Finally, I finish here with an illustration. Wild Sweet Blessings to you in this Season of Light!

The Year She Grew Her Antlers - art by Jane Valencia

The Year She Grew Her Antlers – illustration by Jane Valencia



The Shortest Day

Newbery Award-winning children’s author  Susan Cooper and her The Dark Is Rising sequence deeply influenced my youth into adulthood.  I may very well owe the fact that I’m a bardic harper to the way her stories echoed within the myth of my soul!  You can read more about my journey with The Dark Is Rising series in my article, “An American Harper In Wales”, first published in The Folk Harp Journal, and now beautifully displayed on

Years later, when I’d begun to celebrate the Winter Solstice, and was performing Celtic Christmas concerts, I discovered the poem below, written by Susan Cooper for (I believe) The Christmas Revels, a magnificent community-based production that celebrates the ancient and mythic roots of many of the season’s folk traditions. I love this poem, and hope you enjoy it too!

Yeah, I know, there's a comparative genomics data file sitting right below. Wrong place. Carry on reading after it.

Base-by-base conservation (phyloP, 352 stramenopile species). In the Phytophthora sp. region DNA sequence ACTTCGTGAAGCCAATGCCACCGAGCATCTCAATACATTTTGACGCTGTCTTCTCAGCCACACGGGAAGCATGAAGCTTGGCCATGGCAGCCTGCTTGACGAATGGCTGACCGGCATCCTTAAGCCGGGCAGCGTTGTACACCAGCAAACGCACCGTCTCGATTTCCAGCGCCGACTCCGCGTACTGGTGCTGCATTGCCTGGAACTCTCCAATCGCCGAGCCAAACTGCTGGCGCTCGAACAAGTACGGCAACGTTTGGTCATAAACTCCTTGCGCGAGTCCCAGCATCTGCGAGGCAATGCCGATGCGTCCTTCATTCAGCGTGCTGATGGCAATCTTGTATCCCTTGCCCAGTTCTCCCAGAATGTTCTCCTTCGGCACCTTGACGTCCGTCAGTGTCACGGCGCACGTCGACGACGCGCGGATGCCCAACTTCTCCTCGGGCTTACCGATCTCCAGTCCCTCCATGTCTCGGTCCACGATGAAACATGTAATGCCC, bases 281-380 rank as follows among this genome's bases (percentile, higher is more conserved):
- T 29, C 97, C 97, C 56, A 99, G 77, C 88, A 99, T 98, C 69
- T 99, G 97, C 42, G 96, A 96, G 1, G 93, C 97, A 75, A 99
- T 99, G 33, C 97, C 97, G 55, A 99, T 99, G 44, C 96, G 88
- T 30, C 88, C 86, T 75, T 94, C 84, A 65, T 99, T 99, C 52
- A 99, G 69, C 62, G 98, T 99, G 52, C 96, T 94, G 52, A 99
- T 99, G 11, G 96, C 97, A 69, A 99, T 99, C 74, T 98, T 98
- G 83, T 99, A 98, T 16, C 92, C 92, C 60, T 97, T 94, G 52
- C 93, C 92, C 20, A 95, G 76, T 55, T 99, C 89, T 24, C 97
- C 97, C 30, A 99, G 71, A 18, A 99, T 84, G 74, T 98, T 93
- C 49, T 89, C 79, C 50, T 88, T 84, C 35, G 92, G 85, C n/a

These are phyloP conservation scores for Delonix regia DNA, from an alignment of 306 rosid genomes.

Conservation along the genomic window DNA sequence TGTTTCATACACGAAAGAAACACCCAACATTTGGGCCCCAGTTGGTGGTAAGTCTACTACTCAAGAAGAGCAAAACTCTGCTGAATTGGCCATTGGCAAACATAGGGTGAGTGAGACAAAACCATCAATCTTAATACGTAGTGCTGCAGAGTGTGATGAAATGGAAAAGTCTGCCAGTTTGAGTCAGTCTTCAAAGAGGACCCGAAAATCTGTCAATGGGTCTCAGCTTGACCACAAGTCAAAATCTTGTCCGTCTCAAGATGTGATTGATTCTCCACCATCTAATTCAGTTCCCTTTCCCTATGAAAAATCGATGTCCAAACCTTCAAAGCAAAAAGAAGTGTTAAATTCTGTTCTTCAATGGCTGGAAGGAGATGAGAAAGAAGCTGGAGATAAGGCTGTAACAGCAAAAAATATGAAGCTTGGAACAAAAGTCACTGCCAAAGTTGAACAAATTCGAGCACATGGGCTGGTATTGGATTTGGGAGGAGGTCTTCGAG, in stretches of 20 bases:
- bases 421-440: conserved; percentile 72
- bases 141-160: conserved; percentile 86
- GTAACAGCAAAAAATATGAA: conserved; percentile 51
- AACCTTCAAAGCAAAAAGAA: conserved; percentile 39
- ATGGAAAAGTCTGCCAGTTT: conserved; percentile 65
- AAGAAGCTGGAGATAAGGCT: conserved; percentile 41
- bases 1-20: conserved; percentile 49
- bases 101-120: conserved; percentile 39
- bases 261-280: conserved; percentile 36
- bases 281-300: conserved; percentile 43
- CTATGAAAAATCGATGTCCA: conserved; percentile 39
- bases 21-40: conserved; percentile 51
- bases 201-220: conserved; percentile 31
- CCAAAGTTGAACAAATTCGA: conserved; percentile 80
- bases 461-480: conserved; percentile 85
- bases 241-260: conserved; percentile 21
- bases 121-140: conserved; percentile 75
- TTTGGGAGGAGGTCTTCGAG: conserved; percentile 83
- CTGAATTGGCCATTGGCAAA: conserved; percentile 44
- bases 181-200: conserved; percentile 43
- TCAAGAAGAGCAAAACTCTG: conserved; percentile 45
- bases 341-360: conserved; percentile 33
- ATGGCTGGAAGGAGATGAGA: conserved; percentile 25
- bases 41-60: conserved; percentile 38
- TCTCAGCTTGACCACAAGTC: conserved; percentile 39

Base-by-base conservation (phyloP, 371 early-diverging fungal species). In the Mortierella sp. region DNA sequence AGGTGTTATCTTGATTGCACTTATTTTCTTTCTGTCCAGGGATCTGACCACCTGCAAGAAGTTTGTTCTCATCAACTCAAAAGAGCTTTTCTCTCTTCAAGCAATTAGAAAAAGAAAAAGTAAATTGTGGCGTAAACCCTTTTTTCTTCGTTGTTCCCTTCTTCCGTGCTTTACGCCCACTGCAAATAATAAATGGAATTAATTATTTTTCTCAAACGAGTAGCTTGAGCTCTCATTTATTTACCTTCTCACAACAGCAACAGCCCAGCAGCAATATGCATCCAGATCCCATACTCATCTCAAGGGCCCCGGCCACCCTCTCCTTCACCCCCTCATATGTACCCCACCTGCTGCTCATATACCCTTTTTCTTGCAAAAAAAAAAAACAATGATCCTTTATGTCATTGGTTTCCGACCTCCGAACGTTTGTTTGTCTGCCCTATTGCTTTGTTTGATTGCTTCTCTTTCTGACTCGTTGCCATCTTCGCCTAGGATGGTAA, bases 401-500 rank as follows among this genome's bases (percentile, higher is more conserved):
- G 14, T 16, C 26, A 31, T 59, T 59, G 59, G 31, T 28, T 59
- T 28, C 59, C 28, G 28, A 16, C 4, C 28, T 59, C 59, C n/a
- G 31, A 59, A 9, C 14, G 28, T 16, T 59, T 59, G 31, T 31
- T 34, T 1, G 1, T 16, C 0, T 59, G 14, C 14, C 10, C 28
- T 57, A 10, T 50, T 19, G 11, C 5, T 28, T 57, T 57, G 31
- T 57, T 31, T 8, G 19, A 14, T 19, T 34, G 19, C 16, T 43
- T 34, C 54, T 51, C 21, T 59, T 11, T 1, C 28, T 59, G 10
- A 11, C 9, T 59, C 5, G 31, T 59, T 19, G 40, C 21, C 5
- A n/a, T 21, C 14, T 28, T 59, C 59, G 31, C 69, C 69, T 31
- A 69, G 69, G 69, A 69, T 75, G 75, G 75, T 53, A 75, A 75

Loom Of Trees – photo by Jane Valencia

The Shortest Day

by Susan Cooper

So the Shortest Day came and the year died
And everywhere down the centuries of the snow-white world
Came people singing, dancing,
To drive the dark away.
They lighted candles in the winter trees;
They hung their homes with evergreen;
They burned beseeching fires all night long
To keep the year alive.
And when the new year’s sunshine blazed awake
They shouted, revelling.
Through all the frosty ages you can hear them
Echoing behind us – listen!
All the long echoes, sing the same delight,
This Shortest Day,
As promise wakens in the sleeping land:
They carol, feast, give thanks,
And dearly love their friends,
And hope for peace.
And now so do we, here, now,
This year and every year.
Welcome Yule!



Another Poem For the Solstice

Were you able to view the eclipse last night? We passed a magical time in our front yard, watching the Moon move into the Umbra, the shadow of the earth, with the clouds from the coast moving in. The Moon was obscured and revealed by those dragon clouds. When the sky was clear, that blood rose Moon was a beauty, and all those winter stars — even light-obscured by the Bay Area — shone bright. Saw some shooting stars.